Objective: In patients with subacute spinal cord injury (SCI), the motor system undergoes progressive structural changes rostral to the lesion, which are associated with motor outcome. The extent to which the sensory system is affected and how this relates to sensory outcome are uncertain.
Methods: Changes in the sensory system were prospectively followed by applying a comprehensive magnetic resonance imaging (MRI) protocol to 14 patients with subacute traumatic SCI at baseline, 2 months, 6 months, and 12 months after injury, combined with a full neurological examination and comprehensive pain assessment. Eighteen controls underwent the same MRI protocol. T1-weighted volumes, myelin-sensitive magnetization transfer saturation (MT), and longitudinal relaxation rate (R1) mapping provided data on spinal cord and brain morphometry and microstructure. Regression analysis assessed the relationship between MRI readouts and sensory outcomes.
Results: At 12 months from baseline, sensory scores were unchanged and below-level neuropathic pain became prominent. Compared with controls, patients showed progressive degenerative changes in cervical cord and brain morphometry across the sensory system. At 12 months, MT and R1 were reduced in areas of structural decline. Sensory scores at 12 months correlated with rate of change in cord area and brain volume and decreased MT in the spinal cord at 12 months.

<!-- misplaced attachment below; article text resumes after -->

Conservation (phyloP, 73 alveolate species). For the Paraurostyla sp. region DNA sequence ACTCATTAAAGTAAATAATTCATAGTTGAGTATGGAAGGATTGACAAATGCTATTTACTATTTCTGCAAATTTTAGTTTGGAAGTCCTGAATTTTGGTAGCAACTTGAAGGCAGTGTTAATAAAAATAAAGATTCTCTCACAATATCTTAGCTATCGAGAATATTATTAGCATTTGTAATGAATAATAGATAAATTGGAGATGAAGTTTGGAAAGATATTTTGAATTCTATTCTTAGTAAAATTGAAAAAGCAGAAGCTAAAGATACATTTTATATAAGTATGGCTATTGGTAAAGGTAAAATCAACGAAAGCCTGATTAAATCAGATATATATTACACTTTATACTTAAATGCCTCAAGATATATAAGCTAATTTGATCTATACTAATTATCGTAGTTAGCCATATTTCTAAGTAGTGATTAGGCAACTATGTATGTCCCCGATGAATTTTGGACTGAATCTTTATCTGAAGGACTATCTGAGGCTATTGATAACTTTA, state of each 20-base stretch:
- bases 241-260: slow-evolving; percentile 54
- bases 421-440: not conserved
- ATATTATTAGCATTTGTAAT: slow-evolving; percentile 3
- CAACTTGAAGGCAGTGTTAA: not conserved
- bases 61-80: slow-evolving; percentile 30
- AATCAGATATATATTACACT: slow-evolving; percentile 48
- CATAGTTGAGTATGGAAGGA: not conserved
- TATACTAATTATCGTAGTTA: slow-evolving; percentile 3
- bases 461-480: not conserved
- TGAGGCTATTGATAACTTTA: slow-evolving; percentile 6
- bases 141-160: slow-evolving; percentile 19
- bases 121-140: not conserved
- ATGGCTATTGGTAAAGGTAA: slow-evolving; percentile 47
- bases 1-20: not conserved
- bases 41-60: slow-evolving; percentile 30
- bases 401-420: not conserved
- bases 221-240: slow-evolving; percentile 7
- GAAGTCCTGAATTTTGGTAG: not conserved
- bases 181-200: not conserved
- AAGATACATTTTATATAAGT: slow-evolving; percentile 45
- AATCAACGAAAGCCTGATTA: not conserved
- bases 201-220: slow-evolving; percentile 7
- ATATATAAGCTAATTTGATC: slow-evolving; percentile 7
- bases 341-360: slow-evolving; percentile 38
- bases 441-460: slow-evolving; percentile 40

Interpretation: This study has demonstrated progressive atrophic and microstructural changes across the sensory system with a close relation to sensory outcome. Structural MRI protocols remote from the site of lesion provide new insights into neuronal degeneration underpinning sensory disturbance and have potential as responsive biomarkers of rehabilitation and treatment interventions.
© 2015 The Authors Annals of Neurology published by Wiley Periodicals, Inc. on behalf of American Neurological Association.